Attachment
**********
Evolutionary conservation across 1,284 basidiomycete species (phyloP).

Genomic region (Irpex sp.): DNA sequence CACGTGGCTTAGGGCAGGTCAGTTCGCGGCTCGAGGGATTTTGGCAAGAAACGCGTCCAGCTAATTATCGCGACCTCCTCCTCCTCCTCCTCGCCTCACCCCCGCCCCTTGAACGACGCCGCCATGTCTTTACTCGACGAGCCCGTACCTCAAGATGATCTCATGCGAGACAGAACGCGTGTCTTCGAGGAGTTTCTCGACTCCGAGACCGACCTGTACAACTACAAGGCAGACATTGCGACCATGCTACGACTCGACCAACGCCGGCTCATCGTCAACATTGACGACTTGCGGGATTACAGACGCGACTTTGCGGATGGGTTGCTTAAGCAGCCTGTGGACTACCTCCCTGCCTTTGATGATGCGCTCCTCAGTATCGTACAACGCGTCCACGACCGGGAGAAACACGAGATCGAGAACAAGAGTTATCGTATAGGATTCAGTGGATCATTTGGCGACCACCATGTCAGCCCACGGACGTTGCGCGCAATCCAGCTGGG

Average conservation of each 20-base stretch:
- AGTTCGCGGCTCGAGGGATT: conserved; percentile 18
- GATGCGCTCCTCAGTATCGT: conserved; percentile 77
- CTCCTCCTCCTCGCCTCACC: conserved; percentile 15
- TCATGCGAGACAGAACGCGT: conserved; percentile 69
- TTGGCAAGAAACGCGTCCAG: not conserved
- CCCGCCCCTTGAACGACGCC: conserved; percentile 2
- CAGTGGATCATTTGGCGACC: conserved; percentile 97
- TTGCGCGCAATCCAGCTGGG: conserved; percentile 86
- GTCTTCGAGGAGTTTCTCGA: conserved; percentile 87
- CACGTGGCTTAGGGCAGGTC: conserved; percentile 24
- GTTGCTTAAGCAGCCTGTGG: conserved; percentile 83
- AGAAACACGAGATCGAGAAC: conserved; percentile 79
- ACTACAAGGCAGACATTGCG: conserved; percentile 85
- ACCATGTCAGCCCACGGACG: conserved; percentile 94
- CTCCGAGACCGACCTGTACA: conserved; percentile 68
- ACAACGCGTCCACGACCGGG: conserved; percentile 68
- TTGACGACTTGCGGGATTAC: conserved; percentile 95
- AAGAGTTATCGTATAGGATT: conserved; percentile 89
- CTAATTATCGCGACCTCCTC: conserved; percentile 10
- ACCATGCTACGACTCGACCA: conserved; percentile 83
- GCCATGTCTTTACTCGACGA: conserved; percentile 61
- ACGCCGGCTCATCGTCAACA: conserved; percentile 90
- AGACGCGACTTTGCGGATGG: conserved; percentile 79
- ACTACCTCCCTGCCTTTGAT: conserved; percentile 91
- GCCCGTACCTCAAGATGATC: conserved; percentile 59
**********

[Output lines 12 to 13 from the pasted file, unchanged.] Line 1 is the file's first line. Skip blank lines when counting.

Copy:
- GTCTTCGAGGAGTTTCTCGA: conserved; percentile 87
- CACGTGGCTTAGGGCAGGTC: conserved; percentile 24